37 pages • 1 hour readCharlotte Perkins Gilman
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“An Obstacle” is a parable, or short poetic narrative that teaches the reader a lesson. Perkins Gilman has been characterized as didactic rather than poetic; this means she preferred to teach lessons rather than explore aesthetics or beauty. In an 1896 interview, Perkins Gilman referred to her book of poetry as “a tool box. It was written to drive nails with” (from the introduction of In This Our World & Uncollected Poems, edited by Scharnhorst and Knight).
“An Obstacle” utilizes a consistent rhyme scheme and plays with formal structures of poems that have six-line stanzas, which are called sestets or sestines. The rhyme scheme is ABCBDB; it includes three rhymed lines alternated with lines that do not rhyme. Rather than the most common form of poetry that includes six-line stanzas—the sestina, which Perkins Gilman uses in other poems—“An Obstacle” includes eight stanzas. The turn of the poem occurs at the end of stanza six. The speaker is only able to overcome her obstacle in the seventh and eighth stanzas, showing that breaking with formal, mostly male-written and male-enforced rules is a key to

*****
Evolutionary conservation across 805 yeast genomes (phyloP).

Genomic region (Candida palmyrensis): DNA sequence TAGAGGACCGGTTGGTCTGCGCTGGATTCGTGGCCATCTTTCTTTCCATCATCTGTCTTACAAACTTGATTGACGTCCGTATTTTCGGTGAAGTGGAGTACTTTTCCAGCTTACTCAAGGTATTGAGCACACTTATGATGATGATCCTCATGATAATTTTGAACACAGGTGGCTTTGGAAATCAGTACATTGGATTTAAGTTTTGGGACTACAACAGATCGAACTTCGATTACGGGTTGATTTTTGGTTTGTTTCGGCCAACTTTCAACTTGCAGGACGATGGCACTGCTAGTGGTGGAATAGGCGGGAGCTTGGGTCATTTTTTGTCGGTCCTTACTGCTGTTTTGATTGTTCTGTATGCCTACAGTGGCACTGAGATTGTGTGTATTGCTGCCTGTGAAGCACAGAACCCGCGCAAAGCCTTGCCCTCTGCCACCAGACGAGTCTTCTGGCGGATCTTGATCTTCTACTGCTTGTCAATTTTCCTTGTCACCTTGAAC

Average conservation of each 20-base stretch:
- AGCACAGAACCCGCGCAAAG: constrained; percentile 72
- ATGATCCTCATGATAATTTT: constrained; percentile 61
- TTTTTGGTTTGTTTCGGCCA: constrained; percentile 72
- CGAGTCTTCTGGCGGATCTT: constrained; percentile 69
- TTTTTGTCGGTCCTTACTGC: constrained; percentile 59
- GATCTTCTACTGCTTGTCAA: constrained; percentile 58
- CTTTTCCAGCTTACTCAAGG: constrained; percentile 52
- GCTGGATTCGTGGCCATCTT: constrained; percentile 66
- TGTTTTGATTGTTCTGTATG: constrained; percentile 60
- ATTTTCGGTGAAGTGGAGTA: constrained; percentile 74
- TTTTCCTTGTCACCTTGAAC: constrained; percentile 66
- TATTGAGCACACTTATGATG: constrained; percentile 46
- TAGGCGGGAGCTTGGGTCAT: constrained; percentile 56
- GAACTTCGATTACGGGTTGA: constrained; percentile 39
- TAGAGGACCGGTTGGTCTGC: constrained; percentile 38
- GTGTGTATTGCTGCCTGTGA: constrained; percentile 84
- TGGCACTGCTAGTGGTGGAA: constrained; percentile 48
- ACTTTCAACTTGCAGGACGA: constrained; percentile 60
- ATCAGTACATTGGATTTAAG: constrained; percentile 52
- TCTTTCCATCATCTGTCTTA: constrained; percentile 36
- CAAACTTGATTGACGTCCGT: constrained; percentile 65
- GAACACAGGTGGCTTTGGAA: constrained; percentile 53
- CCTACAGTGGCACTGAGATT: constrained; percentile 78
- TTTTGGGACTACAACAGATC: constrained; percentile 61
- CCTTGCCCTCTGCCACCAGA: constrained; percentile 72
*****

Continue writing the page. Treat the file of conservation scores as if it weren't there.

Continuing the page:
By Charlotte Perkins Gilman